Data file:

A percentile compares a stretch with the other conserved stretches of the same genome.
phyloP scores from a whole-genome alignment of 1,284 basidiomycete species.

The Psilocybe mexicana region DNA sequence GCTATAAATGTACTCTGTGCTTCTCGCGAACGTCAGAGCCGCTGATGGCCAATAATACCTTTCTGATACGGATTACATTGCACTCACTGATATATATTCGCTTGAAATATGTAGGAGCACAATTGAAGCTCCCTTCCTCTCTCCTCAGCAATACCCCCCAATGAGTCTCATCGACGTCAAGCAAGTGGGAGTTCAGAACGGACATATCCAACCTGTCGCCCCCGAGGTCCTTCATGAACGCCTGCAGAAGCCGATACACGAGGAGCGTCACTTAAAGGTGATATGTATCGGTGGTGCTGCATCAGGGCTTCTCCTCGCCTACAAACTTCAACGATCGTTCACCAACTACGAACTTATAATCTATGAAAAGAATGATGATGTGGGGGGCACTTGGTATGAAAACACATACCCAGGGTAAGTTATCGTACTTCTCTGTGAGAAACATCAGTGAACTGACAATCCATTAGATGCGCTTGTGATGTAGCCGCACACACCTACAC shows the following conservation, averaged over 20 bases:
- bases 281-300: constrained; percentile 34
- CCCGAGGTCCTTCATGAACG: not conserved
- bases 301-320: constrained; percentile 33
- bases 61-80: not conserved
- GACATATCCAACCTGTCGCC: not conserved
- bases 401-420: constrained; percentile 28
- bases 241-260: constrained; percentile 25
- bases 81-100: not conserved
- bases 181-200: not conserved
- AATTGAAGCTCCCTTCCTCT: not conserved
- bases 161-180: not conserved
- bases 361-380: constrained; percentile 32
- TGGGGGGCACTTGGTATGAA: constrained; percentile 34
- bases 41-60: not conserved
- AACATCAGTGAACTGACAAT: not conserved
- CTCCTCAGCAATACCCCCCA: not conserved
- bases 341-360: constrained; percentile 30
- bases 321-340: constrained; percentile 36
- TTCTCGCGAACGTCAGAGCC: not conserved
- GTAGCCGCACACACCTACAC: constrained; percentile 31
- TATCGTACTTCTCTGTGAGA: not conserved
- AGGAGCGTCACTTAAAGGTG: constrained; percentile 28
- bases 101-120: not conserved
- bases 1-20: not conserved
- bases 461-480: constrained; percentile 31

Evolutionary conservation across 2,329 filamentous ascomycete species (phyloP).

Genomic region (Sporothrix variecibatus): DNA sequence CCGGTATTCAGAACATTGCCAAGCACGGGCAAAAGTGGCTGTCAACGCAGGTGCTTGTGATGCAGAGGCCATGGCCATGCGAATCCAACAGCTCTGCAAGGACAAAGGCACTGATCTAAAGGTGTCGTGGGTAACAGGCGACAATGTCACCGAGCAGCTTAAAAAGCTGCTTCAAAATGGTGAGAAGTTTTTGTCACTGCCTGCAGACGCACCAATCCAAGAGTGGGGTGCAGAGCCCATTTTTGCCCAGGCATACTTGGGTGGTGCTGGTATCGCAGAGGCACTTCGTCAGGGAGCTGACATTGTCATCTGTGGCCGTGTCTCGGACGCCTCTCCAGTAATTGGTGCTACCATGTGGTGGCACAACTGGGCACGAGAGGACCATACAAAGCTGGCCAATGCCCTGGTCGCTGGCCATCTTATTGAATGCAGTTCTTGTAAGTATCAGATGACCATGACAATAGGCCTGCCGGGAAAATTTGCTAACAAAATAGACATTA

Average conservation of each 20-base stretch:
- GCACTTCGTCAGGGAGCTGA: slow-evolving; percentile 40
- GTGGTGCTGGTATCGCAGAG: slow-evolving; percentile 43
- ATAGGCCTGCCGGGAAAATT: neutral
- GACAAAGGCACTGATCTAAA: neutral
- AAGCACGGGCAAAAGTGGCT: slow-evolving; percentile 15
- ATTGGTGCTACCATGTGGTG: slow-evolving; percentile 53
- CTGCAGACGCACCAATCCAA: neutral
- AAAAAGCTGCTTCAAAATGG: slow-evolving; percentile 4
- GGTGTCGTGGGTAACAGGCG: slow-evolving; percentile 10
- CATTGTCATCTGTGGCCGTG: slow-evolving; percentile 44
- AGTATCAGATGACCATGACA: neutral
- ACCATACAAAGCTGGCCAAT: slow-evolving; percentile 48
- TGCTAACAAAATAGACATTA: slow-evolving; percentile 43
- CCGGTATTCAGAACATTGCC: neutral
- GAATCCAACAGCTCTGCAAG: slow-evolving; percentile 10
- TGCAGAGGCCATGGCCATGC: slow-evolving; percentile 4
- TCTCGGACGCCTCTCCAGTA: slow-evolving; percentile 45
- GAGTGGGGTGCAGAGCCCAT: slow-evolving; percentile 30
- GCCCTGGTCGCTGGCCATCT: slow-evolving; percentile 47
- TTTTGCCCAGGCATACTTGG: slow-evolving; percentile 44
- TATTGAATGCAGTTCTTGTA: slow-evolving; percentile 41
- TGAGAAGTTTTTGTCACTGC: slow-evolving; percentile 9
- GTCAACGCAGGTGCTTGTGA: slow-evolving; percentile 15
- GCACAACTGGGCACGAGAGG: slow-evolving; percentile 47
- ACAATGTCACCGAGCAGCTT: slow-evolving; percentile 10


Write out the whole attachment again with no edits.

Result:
A percentile compares a stretch with the other conserved stretches of the same genome.
phyloP scores from a whole-genome alignment of 1,284 basidiomycete species.

The Psilocybe mexicana region DNA sequence GCTATAAATGTACTCTGTGCTTCTCGCGAACGTCAGAGCCGCTGATGGCCAATAATACCTTTCTGATACGGATTACATTGCACTCACTGATATATATTCGCTTGAAATATGTAGGAGCACAATTGAAGCTCCCTTCCTCTCTCCTCAGCAATACCCCCCAATGAGTCTCATCGACGTCAAGCAAGTGGGAGTTCAGAACGGACATATCCAACCTGTCGCCCCCGAGGTCCTTCATGAACGCCTGCAGAAGCCGATACACGAGGAGCGTCACTTAAAGGTGATATGTATCGGTGGTGCTGCATCAGGGCTTCTCCTCGCCTACAAACTTCAACGATCGTTCACCAACTACGAACTTATAATCTATGAAAAGAATGATGATGTGGGGGGCACTTGGTATGAAAACACATACCCAGGGTAAGTTATCGTACTTCTCTGTGAGAAACATCAGTGAACTGACAATCCATTAGATGCGCTTGTGATGTAGCCGCACACACCTACAC shows the following conservation, averaged over 20 bases:
- bases 281-300: constrained; percentile 34
- CCCGAGGTCCTTCATGAACG: not conserved
- bases 301-320: constrained; percentile 33
- bases 61-80: not conserved
- GACATATCCAACCTGTCGCC: not conserved
- bases 401-420: constrained; percentile 28
- bases 241-260: constrained; percentile 25
- bases 81-100: not conserved
- bases 181-200: not conserved
- AATTGAAGCTCCCTTCCTCT: not conserved
- bases 161-180: not conserved
- bases 361-380: constrained; percentile 32
- TGGGGGGCACTTGGTATGAA: constrained; percentile 34
- bases 41-60: not conserved
- AACATCAGTGAACTGACAAT: not conserved
- CTCCTCAGCAATACCCCCCA: not conserved
- bases 341-360: constrained; percentile 30
- bases 321-340: constrained; percentile 36
- TTCTCGCGAACGTCAGAGCC: not conserved
- GTAGCCGCACACACCTACAC: constrained; percentile 31
- TATCGTACTTCTCTGTGAGA: not conserved
- AGGAGCGTCACTTAAAGGTG: constrained; percentile 28
- bases 101-120: not conserved
- bases 1-20: not conserved
- bases 461-480: constrained; percentile 31

Evolutionary conservation across 2,329 filamentous ascomycete species (phyloP).

Genomic region (Sporothrix variecibatus): DNA sequence CCGGTATTCAGAACATTGCCAAGCACGGGCAAAAGTGGCTGTCAACGCAGGTGCTTGTGATGCAGAGGCCATGGCCATGCGAATCCAACAGCTCTGCAAGGACAAAGGCACTGATCTAAAGGTGTCGTGGGTAACAGGCGACAATGTCACCGAGCAGCTTAAAAAGCTGCTTCAAAATGGTGAGAAGTTTTTGTCACTGCCTGCAGACGCACCAATCCAAGAGTGGGGTGCAGAGCCCATTTTTGCCCAGGCATACTTGGGTGGTGCTGGTATCGCAGAGGCACTTCGTCAGGGAGCTGACATTGTCATCTGTGGCCGTGTCTCGGACGCCTCTCCAGTAATTGGTGCTACCATGTGGTGGCACAACTGGGCACGAGAGGACCATACAAAGCTGGCCAATGCCCTGGTCGCTGGCCATCTTATTGAATGCAGTTCTTGTAAGTATCAGATGACCATGACAATAGGCCTGCCGGGAAAATTTGCTAACAAAATAGACATTA

Average conservation of each 20-base stretch:
- GCACTTCGTCAGGGAGCTGA: slow-evolving; percentile 40
- GTGGTGCTGGTATCGCAGAG: slow-evolving; percentile 43
- ATAGGCCTGCCGGGAAAATT: neutral
- GACAAAGGCACTGATCTAAA: neutral
- AAGCACGGGCAAAAGTGGCT: slow-evolving; percentile 15
- ATTGGTGCTACCATGTGGTG: slow-evolving; percentile 53
- CTGCAGACGCACCAATCCAA: neutral
- AAAAAGCTGCTTCAAAATGG: slow-evolving; percentile 4
- GGTGTCGTGGGTAACAGGCG: slow-evolving; percentile 10
- CATTGTCATCTGTGGCCGTG: slow-evolving; percentile 44
- AGTATCAGATGACCATGACA: neutral
- ACCATACAAAGCTGGCCAAT: slow-evolving; percentile 48
- TGCTAACAAAATAGACATTA: slow-evolving; percentile 43
- CCGGTATTCAGAACATTGCC: neutral
- GAATCCAACAGCTCTGCAAG: slow-evolving; percentile 10
- TGCAGAGGCCATGGCCATGC: slow-evolving; percentile 4
- TCTCGGACGCCTCTCCAGTA: slow-evolving; percentile 45
- GAGTGGGGTGCAGAGCCCAT: slow-evolving; percentile 30
- GCCCTGGTCGCTGGCCATCT: slow-evolving; percentile 47
- TTTTGCCCAGGCATACTTGG: slow-evolving; percentile 44
- TATTGAATGCAGTTCTTGTA: slow-evolving; percentile 41
- TGAGAAGTTTTTGTCACTGC: slow-evolving; percentile 9
- GTCAACGCAGGTGCTTGTGA: slow-evolving; percentile 15
- GCACAACTGGGCACGAGAGG: slow-evolving; percentile 47
- ACAATGTCACCGAGCAGCTT: slow-evolving; percentile 10